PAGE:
How to Encourage Your Employees to Be Environmentally Friendly
In the post-pandemic, productivity is inseparable from environmental awareness and work-life balance. Read on to know how to encourage your employees to be environmentally friendly and embrace a new concept of productivity for a better quality of work and life.
We have roles to play as inhabitants of this planet. One of those roles is to be good stewards of the planet's resources.
Now, being environmentally friendly is mandatory, especially when we are faced with the grim reality that the speed of humans' consumption is much higher than the replenishing capabilities of the Earth.
A new report by Circle Economy found that only 8.6% of the minerals, biomass, metals and fossil fuels in the world’s economy are reused, with 91.4% of these resources being lost forever.
At the same time, consumption has risen by 8%, marking the first year in history that world consumption has surpassed 110 billion tons.
While it’s true that we as individuals have an obligation to reduce our current consumption — especially those of us living in industrialized nations, who use up nearly 10 times more resources than people living in non-industrialized regions — it’s crucial to acknowledge that corporations are a major driving force behind overconsumption.
Need to name the biggest culprits? They are unsustainable business models based on consumerism and companies that exploit the global supply chain by importing materials and exporting waste.
In business, everything comes at a cost. It takes resources to create a product from raw material, more resources to introduce that product to market, and still more to distribute the product.
With this in mind, business owners must acknowledge that they have a broader responsibility in caring for the environment. Why not turn this responsibility into an opportunity to gain an edge on reducing consumption?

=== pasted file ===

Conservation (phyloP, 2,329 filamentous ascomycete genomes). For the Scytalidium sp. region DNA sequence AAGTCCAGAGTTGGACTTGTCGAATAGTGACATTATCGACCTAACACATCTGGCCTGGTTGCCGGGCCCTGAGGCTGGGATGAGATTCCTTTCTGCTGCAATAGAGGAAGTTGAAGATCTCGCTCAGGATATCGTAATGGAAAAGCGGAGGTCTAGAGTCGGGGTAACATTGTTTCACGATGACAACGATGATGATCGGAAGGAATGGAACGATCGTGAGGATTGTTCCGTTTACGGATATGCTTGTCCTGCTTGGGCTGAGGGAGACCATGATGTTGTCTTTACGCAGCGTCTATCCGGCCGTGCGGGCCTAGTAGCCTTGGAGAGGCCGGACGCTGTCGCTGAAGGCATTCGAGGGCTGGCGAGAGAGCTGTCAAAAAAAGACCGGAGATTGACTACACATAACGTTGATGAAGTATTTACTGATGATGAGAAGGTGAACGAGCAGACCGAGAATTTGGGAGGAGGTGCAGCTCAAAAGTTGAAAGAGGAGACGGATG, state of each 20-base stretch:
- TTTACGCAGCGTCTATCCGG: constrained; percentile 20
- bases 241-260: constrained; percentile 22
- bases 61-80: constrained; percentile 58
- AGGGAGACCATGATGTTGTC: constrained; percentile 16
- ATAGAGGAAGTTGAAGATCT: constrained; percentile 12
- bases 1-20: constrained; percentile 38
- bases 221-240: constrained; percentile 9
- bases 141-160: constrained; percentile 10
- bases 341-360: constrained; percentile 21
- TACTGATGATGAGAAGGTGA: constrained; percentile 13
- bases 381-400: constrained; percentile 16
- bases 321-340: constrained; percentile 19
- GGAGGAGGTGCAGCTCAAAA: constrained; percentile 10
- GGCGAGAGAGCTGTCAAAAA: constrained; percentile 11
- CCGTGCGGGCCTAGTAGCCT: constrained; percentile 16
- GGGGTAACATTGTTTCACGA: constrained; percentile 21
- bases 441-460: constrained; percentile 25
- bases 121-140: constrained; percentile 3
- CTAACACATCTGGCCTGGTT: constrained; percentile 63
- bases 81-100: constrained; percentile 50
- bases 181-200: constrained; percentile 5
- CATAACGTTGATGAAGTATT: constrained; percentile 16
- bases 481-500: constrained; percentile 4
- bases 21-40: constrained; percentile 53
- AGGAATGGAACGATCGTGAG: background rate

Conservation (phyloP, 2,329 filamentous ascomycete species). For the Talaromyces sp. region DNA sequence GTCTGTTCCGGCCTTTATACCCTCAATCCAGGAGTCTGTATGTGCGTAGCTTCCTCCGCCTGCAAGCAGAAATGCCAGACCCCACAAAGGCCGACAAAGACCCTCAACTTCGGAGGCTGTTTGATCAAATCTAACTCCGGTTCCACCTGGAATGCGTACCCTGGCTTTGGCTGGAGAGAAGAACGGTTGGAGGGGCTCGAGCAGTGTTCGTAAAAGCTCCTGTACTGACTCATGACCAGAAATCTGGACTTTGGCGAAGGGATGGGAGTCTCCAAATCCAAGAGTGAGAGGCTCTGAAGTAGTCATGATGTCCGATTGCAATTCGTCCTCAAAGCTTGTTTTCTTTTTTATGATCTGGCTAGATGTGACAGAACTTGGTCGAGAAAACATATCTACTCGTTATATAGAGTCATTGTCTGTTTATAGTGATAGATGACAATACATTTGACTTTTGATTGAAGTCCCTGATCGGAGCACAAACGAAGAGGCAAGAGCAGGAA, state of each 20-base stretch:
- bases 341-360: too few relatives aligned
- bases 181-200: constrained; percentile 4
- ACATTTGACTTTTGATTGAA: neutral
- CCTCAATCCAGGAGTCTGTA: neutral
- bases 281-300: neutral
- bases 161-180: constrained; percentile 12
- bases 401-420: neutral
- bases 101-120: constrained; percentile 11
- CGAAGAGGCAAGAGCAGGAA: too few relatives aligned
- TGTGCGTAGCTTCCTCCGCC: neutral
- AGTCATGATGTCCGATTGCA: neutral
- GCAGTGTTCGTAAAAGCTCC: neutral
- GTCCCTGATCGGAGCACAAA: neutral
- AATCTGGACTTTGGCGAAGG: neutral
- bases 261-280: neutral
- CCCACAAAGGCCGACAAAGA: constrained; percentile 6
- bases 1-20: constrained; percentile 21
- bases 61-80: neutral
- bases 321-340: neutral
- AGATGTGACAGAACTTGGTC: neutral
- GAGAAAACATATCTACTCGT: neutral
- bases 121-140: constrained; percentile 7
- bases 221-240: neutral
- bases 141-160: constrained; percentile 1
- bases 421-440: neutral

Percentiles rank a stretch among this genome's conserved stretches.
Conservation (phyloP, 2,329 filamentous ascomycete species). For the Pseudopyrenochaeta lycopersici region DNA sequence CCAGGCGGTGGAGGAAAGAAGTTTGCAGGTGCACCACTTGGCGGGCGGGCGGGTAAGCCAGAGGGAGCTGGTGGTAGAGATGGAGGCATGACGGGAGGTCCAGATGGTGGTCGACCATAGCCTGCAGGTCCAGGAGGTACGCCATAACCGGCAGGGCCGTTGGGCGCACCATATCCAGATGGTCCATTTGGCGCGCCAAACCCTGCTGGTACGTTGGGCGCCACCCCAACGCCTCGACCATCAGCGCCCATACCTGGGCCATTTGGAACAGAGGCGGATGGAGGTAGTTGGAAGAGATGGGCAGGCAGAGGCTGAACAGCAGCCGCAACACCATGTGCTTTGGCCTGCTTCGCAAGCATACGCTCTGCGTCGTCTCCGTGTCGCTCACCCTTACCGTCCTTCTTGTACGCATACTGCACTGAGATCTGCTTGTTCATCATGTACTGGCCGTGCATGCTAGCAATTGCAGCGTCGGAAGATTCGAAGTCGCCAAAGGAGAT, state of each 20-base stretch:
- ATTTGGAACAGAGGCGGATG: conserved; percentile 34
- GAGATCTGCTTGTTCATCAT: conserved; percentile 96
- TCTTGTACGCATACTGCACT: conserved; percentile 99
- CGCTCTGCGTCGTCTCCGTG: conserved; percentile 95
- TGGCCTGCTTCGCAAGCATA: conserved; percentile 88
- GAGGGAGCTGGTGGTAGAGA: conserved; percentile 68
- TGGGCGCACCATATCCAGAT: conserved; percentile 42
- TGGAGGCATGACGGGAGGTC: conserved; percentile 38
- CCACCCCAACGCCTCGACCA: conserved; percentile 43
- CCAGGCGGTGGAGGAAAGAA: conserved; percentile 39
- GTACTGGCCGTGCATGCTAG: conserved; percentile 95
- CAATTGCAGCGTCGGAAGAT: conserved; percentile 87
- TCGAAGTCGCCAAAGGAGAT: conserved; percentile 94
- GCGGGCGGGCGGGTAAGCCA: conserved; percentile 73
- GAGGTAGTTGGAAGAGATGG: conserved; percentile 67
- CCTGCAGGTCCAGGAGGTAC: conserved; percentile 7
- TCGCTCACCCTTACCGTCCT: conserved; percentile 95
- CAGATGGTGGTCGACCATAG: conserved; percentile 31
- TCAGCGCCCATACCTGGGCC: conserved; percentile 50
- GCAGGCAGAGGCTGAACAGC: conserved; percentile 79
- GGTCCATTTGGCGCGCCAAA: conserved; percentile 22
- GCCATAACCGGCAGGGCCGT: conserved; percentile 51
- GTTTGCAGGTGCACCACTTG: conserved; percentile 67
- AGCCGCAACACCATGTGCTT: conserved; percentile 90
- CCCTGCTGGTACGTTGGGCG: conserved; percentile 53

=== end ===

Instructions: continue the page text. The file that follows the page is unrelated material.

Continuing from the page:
As a business owner, you have the power to help reduce humankind’s environmental footprint by reforming your business practices to be more sustainable.
That’s why developing a crisis management plan that involves potential environmental crises is critical in ensuring business success.
You also have the opportunity to empower your employees to be more eco-friendly, whether at home or on the job.
Here are some ideas for how you can shift your company’s culture to one of greater environmental consciousness from the ground up.
Educate On Resource Consumption
The first step to promoting an environmentally friendly lifestyle is to educate yourself and your employees about energy consumption.
Look for opportunities to unobtrusively educate your clients and staff about their energy consumption levels and how they can be more mindful in areas of the office they are likely to frequent.
For example, consider leaving a reminder to turn off the light after exiting the room next to light switches in your office building (If you have motion-sensor light switches, even better!).
Or, you might place a sticker on the bathroom mirror that says something like, “The average person uses 80 to 110 gallons of water daily. Turn off the faucet while brushing your teeth and in between washing hands and dishes to save nearly 40 gallons per day!”